The Chinese traveller Xuanzang, who received great support from King Harshavardhana, has written highly about the king in his travelogue. In these travellers, the intensity of the faith in Buddhism is so much that their writings suggest that a non-Buddhist world did not exist in India! These Buddhist travellers no less than others in their religious bigotry. As for Xuanzang, at every step he denigrates Sanātana-dharma; he rebukes the brāhmaṇas, the śaivas, and the vaiṣṇavas; he says that Kāśi is full of atheists. Since the adherents of Sanātana-dharma call Jains and Buddhists as atheists (the actual word is nāstika, which means ‘one who doesn’t believe in existence of the Supreme’ or ‘one who doesn’t value the authority of the Vedas’), they took call Hindus as atheists. Harshavardhana invited Xuanzang to a great vākyārthagoṣṭhi (debate on some topic of philosophy or language, etc.), honoured him, and gave him the opportunity to present his arguments. About that episode, Xuanzang writes: “The king did not let anyone speak in my presence!” With such an attitude, how can any discussion proceed? He came all the way from China and studied at university of Nalanda. But is it possible that he could surpass those scholars who were born and grew up on this soil? However hard we may try and learn French or German or Greek, is it so simple or straightforward to excel the scholars of those languages who are born and raised in those countries? And particularly in that age when scholarship was at its peak, is Xuanzang’s claim tenable? The Chinese travellers are known primary for their translation work, which is no doubt commendable. However, none of them has written a valuable treatise in Sanskrit or Pali either about Buddhism or about grammar or other śāstras; they are not known for scholarly work. They were content with translations and couldn’t contribute anything to the tradition. The writings of these Chinese travellers are filled with prejudice. In other matters, however thorough and sensitive their examinations might be, when it comes to matters of faith and self-aggrandizement, their weakness is exposed. Any traveller can make exaggerated claims in his travelogue. Who is to stop him? This applies to Chinese travellers too. They came all the way to India with a view to learn and in the process faced a lot of difficulties. And after having faced so much of trouble and overcome them, will they not expect something in return? And what was the reward they got? State honours in their home country along with awards from scholarly assemblies and the praise of the common people. While their work is commendable, perhaps with an eye on such rewards, they might have boosted up certain episodes in their travelogues. Several historians have pointed out that there are blatant lies in many of these travelogues. There is a lot of information about this. Dr. H L Nagegowda has methodically collected all the writings of these travellers in a multi-volume work titled ‘Pravāsi Kaṇḍa Iṇḍiyā’ (in Kannada). He has given a lot of footnotes giving the actual events of that time (as opposed to the lies they have uttered in their accounts). Of course, these are based on earlier works written in English about these subjects. For that many, any learned reader will not be unable to spot the errors and lies in these travelogues. When we look at some of the travellers who came to India from China and other places, stayed here, became Buddhists, studied Buddhism and translated Buddhist texts and compare them with the later European Christian scholars who came to India, learnt Sanskrit, and conducted research, we find that in some aspects the Buddhist travellers are far more honest and free from malice. All of them had devotion and respect towards India; they revered the people and culture of India. But in general the European Christian scholars did not have such a mindset. The main reasons for this include their political supremacy, superiority in science and technology, and their religious bias. They always looked at Indian culture and scholarship with disgust, condescension, or prejudice, but never with respect. And even today – several years after India has attained independence – it doesn’t seem like the attitude of the Western scholars has changed. None of them have composed any noteworthy works of kāvya or śāstra in Sanskrit or Prakrit (or other Indian languages for that matter). Most of the research is tainted with prejudice and bias. During the Gandhi-Nehru era, due to the obstruction of the balanced progression of brāhma and kṣātra by the ignorant and malevolent academics, it provided an unobstructed path for this sort of ill-informed and biased research by Westerners. Indeed, we have greatly benefitted from some of the academic methodologies of the Westerners; also, due to a few honest Western scholars, the vision of the truth has been established. But for a few such benefits, we have had to pay a huge price; we have had to undergo so much of pain and destruction. The benefits that we gained from this are only those that are free from the taint of Western religion – in the areas of science and technology. As for the political and religious aspects, it has only been ruinous to say the least. And in the barbaric attack of Islam on India, all these pains and troubles were multiplied a hundred times.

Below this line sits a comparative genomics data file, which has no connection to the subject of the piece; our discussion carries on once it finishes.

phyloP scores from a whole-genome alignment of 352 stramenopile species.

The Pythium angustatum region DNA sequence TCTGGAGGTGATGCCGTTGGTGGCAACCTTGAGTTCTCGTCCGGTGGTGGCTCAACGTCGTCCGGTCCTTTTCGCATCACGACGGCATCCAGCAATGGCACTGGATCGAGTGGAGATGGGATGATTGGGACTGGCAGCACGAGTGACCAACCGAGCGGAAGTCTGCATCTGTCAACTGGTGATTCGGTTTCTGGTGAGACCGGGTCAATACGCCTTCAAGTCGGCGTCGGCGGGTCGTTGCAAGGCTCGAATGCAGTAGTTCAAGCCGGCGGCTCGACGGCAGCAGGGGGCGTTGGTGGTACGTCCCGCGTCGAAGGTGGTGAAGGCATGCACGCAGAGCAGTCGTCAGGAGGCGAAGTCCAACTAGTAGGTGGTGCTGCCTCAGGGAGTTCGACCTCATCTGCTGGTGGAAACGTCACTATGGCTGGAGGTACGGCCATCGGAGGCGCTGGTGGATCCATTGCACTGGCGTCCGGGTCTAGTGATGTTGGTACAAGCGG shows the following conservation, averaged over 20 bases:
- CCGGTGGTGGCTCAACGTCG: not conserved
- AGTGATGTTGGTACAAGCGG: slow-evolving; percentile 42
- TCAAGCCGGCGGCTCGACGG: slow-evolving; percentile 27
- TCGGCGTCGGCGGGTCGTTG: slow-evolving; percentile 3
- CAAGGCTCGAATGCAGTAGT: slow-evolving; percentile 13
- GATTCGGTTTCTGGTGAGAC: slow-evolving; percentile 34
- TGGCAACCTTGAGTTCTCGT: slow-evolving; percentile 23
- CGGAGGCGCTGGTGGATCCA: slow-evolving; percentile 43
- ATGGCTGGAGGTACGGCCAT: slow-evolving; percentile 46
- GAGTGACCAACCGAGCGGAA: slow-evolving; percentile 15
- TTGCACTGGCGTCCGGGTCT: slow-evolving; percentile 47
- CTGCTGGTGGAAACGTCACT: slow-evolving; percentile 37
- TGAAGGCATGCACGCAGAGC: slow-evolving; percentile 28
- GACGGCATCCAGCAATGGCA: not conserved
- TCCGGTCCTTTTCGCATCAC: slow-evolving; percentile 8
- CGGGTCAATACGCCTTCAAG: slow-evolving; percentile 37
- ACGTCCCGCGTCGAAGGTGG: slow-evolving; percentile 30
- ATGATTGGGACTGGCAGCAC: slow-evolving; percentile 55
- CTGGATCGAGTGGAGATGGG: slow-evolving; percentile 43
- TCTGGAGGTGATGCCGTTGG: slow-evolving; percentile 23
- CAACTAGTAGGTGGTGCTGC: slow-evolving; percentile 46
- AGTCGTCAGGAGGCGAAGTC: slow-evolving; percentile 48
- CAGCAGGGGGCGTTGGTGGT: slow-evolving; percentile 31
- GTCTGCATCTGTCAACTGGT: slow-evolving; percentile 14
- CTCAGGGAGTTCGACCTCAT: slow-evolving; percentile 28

Xuanzang doesn’t stop here. He was a Mahayana Buddhist. Therefore he rebukes the Hinayana Buddhists with the choicest of words; he claims that he has ‘defeated them all in debates.’ Even in our tradition, if one looks at Yatirājavijaya or Śaṅkaravijaya or Madhvavijaya, it’s quite the same. It says that all the scholars of that age lost in all debates to their ācārya. And not just that, they make a list of people who lived five hundred years earlier and a thousand years later, saying that all of them lost to their ācārya in debate! Weren’t there scholars in their era who were capable of defeating them in debate? Perhaps there were. But they speak of those scholars as insignificant. Therefore such works can at best be called sectarian and not historical.
To be continued.
Translated by Sandeep Balakrishna and Hari Ravikumar from the original Kannada.